WINCHESTER — Get used to the pesky spotted lanternflies. They're not going away anytime soon, if ever.
An infestation in the Winchester area appears to be spreading, according to Mark Sutphin, a Virginia Cooperative Extension agriculture and natural resources horticulture agent based in Frederick County.
Spotted lanternflies originally were reported not only in the city, but also in northern parts of Frederick County between U.S. 11, Interstate 81 and the West Virginia line, as well as eastern parts of the county toward Opequon Creek. Recently, reports have come in from the Stephens City, Hayfield and Gore areas, and a few have been seen on the western edge of Clarke County, Sutphin said.
In addition, the insects have been observed in the Inwood and Bunker Hill areas of nearby Berkeley County, West Virginia, he said. A new infestation was discovered over the summer in Hagerstown, Maryland, he added.
"It's evident that eradication is not going to happen" in the near future, said Sutphin. Right now, "the goal is to slow their spread as much as possible to allow science to catch up" and find a way to control them.
With its yellow and black body, and its red, white and black wings and dark spots, the spotted lanterfly (scientific name Lycorma delicatula) is beautiful to look at. But the invasive species is highly destructive to trees, crops and other plantings.
Scientists believe spotted lanternflies from Asia made their way to Pennsylvania in 2014 on a delivery of ornamental landscaping stone and began spreading as the stone was distributed elsewhere.
Tree of heaven, as well as hardwoods such as black walnuts and maples, are among their favorite places to gather. They pierce trees and suck up the sap. They also excrete a sticky waste called “honeydew” that, as it builds up on a surface, turns into a black fungal growth covering anything it comes into contact with, including plant leaves.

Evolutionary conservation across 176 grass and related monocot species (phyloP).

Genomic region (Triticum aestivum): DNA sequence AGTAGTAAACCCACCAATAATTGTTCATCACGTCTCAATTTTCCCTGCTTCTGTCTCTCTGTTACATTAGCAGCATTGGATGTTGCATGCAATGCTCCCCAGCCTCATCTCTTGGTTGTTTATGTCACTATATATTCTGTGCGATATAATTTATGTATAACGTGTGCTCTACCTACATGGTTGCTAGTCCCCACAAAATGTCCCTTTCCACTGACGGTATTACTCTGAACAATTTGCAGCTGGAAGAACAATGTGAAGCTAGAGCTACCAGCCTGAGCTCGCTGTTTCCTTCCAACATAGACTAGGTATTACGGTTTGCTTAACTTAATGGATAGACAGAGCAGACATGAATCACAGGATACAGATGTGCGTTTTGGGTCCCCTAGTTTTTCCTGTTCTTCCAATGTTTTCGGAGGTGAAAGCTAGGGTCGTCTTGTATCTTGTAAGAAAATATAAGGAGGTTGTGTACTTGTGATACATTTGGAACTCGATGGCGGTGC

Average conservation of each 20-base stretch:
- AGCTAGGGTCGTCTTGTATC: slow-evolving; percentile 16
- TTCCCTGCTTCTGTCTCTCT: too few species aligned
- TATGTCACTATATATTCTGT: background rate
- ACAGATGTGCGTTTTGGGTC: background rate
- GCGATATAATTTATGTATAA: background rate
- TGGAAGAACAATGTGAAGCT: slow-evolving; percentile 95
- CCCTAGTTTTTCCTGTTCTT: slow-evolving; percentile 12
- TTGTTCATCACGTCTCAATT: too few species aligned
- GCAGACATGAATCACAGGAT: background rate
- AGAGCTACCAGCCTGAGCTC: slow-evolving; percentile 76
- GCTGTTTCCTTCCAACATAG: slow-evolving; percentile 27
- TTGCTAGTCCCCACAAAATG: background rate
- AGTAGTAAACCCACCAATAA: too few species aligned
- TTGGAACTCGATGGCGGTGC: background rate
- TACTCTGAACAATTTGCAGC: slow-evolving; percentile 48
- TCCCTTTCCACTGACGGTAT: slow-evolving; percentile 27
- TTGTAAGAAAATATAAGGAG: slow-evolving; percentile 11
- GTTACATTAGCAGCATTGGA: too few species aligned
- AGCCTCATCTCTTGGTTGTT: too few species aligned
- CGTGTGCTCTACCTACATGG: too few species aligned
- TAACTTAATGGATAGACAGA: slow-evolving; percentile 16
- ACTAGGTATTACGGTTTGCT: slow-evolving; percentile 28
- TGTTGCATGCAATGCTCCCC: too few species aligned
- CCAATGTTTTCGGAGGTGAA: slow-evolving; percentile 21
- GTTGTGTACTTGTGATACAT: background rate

As cold weather approaches, adult spotted lanternflies will die, but not before laying egg masses. The offspring will hatch next spring.
The first masses locally were observed last week, Sutphin said. They are about a half-inch long to 1½ inches wide and "look almost like mud or a putty smear" on trees, vehicles or practically anything outside, he said.
"Smashing and destroying egg masses is encouraged" to get rid of the pests, said Sutphin.
Spotted lanternflies in small numbers can be squashed or squished. Sutphin said the Extension is hearing reports of dead clusters being observed outside homes and apartments. Spotted lanterflies seem to be attracted to high structures and may crash into them and die, he said, but scientists don't know why.
Although they're still trying to figure out a way to eradicate spotted lanternflies, scientists recommend removing trees of heaven — to which they seem particularly attracted — from properties.
Other methods of dealing with spotted lanternflies include treating hardwood trees with insecticides such as carbaryl, bifenthrin or pyrethrin. A systemic insecticide such as imidacloprid, which can be injected into a tree or applied to the soil around it, also can be used.